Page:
If you notice your payroll percentage creeping upward, the knee-jerk reaction can often be bringing on more staff to help lighten the load. But take the time to look for opportunities to streamline processes, automate tasks, and improve employee productivity before you pull the trigger on hiring. There’s more than one way to save costs, and increasing your operational efficiency is typically cheaper than adding to your headcount. 

    Start with a hard look at where workflows seem clunky or redundant. Do you have bottlenecks causing unnecessary slowdowns? Have manual processes you can better optimize? Are your team’s skills being used in the highest impact way?

    Once you identify these efficiency gaps, you can explore solutions like updating systems, redistributing responsibilities, adjusting schedules, or providing more training. Equipping your existing team to work smarter recaptures capacity and naturally brings that payroll ratio back into balance.

  3. Automate when possible

    Speaking of automation, one key efficiency play is looking at where technology tools and software could substitute simple tasks that aren’t best for your team’s time - like data entry or inventory management. Solutions like scheduling software, e-commerce platforms, payment processing, and CRM systems can all reduce the staff hours needed to do manual activities.

    Investing in the right tools tailored to your business is the simplest way to create meaningful cost savings and hone the percentage payroll should be for your small business. For example, ConnectPay’s proprietary payroll software can run and process payroll automatically for salaried employees. Removing this manual work from payroll frees up your team’s bandwidth for higher-value activities.

    Other smart integrations include using a point-of-sale system to replace cash registers, implementing an applicant tracking system to screen recruits, or building an online booking system versus phone scheduling.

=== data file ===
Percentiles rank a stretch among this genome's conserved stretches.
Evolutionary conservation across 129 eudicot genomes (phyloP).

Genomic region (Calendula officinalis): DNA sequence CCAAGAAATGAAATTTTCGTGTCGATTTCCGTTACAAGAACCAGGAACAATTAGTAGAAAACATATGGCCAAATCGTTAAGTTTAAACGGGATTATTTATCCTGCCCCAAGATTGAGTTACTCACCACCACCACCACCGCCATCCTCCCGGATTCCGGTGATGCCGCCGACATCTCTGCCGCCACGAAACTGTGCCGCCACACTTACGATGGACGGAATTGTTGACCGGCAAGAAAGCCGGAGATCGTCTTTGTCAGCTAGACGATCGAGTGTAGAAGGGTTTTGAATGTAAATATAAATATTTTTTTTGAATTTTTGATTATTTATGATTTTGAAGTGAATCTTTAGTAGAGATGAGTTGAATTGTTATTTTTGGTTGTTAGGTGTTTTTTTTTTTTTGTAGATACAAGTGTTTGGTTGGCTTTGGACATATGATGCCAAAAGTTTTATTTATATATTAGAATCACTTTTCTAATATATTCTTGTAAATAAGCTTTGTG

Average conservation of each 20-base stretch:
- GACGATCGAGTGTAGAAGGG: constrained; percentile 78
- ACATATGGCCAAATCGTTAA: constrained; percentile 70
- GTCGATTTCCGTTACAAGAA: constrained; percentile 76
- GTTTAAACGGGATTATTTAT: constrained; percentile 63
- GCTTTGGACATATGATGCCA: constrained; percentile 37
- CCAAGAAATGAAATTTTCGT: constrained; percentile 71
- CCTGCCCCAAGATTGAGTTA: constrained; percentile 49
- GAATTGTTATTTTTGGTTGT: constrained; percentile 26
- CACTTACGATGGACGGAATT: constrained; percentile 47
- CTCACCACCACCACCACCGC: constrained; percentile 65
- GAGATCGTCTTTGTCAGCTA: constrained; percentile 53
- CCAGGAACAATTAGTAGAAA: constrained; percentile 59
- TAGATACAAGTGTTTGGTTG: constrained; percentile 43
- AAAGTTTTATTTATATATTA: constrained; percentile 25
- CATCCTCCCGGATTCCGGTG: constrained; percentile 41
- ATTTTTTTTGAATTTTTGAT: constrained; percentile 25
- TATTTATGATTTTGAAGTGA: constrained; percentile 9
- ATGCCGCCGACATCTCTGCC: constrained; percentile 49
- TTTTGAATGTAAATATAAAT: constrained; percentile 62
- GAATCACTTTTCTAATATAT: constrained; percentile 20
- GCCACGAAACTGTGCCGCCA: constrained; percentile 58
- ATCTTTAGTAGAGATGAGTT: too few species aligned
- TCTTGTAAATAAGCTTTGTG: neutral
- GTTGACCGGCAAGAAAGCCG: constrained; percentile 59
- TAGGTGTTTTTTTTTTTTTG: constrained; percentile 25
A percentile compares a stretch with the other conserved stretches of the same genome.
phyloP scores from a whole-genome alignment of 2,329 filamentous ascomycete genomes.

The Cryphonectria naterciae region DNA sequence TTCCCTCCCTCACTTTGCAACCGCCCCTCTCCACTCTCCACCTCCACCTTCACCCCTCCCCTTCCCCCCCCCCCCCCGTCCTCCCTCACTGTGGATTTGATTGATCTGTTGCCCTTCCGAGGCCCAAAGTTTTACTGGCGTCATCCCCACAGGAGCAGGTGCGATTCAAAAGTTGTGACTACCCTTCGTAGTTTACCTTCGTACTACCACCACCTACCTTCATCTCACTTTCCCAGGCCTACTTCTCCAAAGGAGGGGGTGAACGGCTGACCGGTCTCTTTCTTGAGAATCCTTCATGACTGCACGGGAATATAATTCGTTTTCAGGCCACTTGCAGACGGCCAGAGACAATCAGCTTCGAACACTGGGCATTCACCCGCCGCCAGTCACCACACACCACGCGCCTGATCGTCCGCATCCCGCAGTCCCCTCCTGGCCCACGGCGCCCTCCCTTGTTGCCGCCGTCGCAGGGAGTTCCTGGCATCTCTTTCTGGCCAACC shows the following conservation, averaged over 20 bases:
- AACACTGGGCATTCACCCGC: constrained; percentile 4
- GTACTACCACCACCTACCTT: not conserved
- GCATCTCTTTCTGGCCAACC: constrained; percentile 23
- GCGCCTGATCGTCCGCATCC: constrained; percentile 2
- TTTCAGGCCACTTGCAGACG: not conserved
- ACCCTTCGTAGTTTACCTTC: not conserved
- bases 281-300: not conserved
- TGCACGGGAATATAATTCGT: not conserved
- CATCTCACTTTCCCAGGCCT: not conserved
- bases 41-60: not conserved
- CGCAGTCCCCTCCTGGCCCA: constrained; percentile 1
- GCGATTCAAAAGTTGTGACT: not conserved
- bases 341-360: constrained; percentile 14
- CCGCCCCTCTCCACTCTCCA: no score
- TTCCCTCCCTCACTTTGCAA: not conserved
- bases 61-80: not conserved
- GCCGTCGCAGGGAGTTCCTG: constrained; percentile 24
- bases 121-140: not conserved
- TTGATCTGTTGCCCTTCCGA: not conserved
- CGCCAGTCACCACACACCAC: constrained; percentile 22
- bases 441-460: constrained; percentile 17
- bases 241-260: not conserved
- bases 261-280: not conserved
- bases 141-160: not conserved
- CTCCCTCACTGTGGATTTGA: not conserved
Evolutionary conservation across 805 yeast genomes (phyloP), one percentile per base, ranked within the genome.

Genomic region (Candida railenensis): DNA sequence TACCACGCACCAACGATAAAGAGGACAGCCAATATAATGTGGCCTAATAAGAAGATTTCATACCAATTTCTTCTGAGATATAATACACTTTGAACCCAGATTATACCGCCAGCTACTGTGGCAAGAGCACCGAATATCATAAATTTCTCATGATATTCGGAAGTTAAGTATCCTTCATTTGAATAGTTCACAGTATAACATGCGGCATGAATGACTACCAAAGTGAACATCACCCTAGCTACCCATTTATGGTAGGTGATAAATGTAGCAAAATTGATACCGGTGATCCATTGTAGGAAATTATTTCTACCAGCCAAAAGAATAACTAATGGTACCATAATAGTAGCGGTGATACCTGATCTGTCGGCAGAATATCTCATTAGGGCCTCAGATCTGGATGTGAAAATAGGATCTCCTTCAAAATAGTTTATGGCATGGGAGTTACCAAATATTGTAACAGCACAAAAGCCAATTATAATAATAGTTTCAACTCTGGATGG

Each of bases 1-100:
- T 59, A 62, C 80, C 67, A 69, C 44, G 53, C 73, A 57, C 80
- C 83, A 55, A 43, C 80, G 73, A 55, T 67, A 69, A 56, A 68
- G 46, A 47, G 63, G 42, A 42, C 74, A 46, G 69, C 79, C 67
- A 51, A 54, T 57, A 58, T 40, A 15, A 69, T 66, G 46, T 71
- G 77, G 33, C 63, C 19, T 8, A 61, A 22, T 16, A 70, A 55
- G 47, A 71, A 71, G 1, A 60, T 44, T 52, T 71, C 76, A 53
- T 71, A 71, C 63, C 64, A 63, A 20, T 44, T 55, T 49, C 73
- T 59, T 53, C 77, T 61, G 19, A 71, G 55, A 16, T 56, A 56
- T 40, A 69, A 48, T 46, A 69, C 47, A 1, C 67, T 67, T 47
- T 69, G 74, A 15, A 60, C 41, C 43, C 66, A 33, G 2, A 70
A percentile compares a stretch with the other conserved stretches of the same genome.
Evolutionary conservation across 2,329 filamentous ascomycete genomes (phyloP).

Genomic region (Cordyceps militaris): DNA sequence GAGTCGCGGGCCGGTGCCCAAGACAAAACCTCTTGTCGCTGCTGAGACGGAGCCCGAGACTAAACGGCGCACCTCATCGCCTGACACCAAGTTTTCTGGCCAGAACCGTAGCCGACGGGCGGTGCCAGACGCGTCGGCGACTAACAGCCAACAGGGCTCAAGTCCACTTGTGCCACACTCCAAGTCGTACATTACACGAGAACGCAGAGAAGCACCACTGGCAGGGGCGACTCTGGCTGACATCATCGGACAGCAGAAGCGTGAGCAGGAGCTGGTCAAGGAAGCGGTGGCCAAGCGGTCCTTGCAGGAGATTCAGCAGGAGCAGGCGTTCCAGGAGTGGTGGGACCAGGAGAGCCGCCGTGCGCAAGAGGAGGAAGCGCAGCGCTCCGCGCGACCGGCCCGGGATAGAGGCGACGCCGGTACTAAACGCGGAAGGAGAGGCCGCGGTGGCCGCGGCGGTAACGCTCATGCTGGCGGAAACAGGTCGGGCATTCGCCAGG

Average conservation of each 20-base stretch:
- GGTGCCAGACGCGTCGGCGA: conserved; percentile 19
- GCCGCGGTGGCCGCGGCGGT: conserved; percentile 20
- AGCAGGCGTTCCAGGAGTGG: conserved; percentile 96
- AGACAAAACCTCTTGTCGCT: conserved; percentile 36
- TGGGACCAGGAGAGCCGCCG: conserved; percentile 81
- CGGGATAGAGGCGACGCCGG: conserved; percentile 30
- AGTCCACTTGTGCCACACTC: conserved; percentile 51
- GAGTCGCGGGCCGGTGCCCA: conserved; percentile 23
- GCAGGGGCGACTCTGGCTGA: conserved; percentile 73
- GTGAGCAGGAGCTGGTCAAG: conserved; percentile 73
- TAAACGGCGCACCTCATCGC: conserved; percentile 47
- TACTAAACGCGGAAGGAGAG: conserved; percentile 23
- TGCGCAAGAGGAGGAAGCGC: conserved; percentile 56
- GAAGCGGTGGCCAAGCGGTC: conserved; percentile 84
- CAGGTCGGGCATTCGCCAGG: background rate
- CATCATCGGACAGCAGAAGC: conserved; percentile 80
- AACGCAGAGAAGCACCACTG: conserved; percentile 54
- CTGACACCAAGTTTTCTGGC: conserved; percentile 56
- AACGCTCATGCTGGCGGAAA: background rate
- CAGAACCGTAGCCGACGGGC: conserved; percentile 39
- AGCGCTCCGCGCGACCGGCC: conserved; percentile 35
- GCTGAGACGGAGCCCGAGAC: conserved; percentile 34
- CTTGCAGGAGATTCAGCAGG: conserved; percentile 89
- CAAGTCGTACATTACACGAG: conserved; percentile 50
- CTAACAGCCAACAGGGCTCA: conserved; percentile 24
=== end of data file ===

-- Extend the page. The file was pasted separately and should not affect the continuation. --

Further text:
4. Be strategic if you need to make changes 

    If payroll costs are eating up more revenue than they should, you might swing the other way and be tempted to make fast, across-the-board cuts to bring your payroll percentage down. These sweeping reactions, like company-wide layoffs, freezing raises, and holiday bonuses, can crate morale and productivity.

    Instead, make careful, targeted moves to reduce costs and minimize disruption. Can staff or hours be selectively reduced in non-essential areas? Consider postponing pay raises in favor of retention bonuses for key talent.

    Or, rather than immediately granting permanent salary hikes, consider temporary incentives like higher commission rates to keep your payroll flexible long-term. Whatever you choose, the goal is to keep your top players motivated while trimming expenses where it won't dramatically slow down your operations.

    What Percentage Should Payroll Be for a Small Business? Find Your Ideal Percentage With the Right Payroll Partner

    Through this post, we’ve examined the ins and outs of payroll costs, helping to answer the critical question: what percentage should payroll be for a small business?

    Whether your payroll falls within the standard range or this article has made you realize it’s time for a change, the right payroll partner can help you consider the percentage of payroll for a small business.

    Curious about what our payroll services can do for your business? Schedule a free Payroll Tax and Compliance Review today! We’ll discuss your biggest payroll blockers and provide suggestions and solutions. Are you ready to simplify payroll?

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Published by Matt Venuto January 24, 2024